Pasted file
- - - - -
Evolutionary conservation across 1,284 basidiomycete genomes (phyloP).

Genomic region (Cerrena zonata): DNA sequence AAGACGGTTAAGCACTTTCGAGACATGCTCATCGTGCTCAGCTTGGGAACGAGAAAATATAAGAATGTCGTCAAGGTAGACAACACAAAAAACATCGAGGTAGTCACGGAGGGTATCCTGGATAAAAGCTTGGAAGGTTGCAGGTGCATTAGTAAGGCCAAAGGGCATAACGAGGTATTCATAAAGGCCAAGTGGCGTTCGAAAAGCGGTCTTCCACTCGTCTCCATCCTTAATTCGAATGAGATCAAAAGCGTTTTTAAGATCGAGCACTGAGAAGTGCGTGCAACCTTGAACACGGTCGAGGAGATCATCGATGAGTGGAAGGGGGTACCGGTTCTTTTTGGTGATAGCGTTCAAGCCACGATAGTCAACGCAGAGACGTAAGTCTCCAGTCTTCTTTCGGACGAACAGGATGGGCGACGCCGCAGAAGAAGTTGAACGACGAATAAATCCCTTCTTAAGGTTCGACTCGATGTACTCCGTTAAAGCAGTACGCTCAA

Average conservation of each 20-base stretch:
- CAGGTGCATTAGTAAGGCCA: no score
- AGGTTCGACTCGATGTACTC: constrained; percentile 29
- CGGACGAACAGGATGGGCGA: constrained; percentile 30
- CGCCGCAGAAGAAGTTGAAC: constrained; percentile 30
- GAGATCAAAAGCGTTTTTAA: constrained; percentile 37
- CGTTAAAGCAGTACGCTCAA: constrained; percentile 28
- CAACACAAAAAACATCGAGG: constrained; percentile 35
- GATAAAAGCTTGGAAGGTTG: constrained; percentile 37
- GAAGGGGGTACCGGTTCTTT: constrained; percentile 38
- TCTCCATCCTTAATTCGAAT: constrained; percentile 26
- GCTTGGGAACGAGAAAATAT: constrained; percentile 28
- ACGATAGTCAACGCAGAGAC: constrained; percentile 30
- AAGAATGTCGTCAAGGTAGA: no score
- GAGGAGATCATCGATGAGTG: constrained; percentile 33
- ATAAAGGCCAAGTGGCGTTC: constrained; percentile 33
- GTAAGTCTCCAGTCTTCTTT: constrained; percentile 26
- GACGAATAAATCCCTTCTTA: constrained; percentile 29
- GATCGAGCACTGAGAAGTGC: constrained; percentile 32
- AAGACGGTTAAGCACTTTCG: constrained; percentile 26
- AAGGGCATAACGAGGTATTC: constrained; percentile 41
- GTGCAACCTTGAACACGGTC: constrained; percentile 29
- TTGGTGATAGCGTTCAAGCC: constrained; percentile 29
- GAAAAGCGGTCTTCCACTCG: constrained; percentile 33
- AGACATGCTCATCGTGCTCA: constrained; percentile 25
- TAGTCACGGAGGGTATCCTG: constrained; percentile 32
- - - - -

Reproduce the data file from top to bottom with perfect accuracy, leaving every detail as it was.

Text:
Evolutionary conservation across 1,284 basidiomycete genomes (phyloP).

Genomic region (Cerrena zonata): DNA sequence AAGACGGTTAAGCACTTTCGAGACATGCTCATCGTGCTCAGCTTGGGAACGAGAAAATATAAGAATGTCGTCAAGGTAGACAACACAAAAAACATCGAGGTAGTCACGGAGGGTATCCTGGATAAAAGCTTGGAAGGTTGCAGGTGCATTAGTAAGGCCAAAGGGCATAACGAGGTATTCATAAAGGCCAAGTGGCGTTCGAAAAGCGGTCTTCCACTCGTCTCCATCCTTAATTCGAATGAGATCAAAAGCGTTTTTAAGATCGAGCACTGAGAAGTGCGTGCAACCTTGAACACGGTCGAGGAGATCATCGATGAGTGGAAGGGGGTACCGGTTCTTTTTGGTGATAGCGTTCAAGCCACGATAGTCAACGCAGAGACGTAAGTCTCCAGTCTTCTTTCGGACGAACAGGATGGGCGACGCCGCAGAAGAAGTTGAACGACGAATAAATCCCTTCTTAAGGTTCGACTCGATGTACTCCGTTAAAGCAGTACGCTCAA

Average conservation of each 20-base stretch:
- CAGGTGCATTAGTAAGGCCA: no score
- AGGTTCGACTCGATGTACTC: constrained; percentile 29
- CGGACGAACAGGATGGGCGA: constrained; percentile 30
- CGCCGCAGAAGAAGTTGAAC: constrained; percentile 30
- GAGATCAAAAGCGTTTTTAA: constrained; percentile 37
- CGTTAAAGCAGTACGCTCAA: constrained; percentile 28
- CAACACAAAAAACATCGAGG: constrained; percentile 35
- GATAAAAGCTTGGAAGGTTG: constrained; percentile 37
- GAAGGGGGTACCGGTTCTTT: constrained; percentile 38
- TCTCCATCCTTAATTCGAAT: constrained; percentile 26
- GCTTGGGAACGAGAAAATAT: constrained; percentile 28
- ACGATAGTCAACGCAGAGAC: constrained; percentile 30
- AAGAATGTCGTCAAGGTAGA: no score
- GAGGAGATCATCGATGAGTG: constrained; percentile 33
- ATAAAGGCCAAGTGGCGTTC: constrained; percentile 33
- GTAAGTCTCCAGTCTTCTTT: constrained; percentile 26
- GACGAATAAATCCCTTCTTA: constrained; percentile 29
- GATCGAGCACTGAGAAGTGC: constrained; percentile 32
- AAGACGGTTAAGCACTTTCG: constrained; percentile 26
- AAGGGCATAACGAGGTATTC: constrained; percentile 41
- GTGCAACCTTGAACACGGTC: constrained; percentile 29
- TTGGTGATAGCGTTCAAGCC: constrained; percentile 29
- GAAAAGCGGTCTTCCACTCG: constrained; percentile 33
- AGACATGCTCATCGTGCTCA: constrained; percentile 25
- TAGTCACGGAGGGTATCCTG: constrained; percentile 32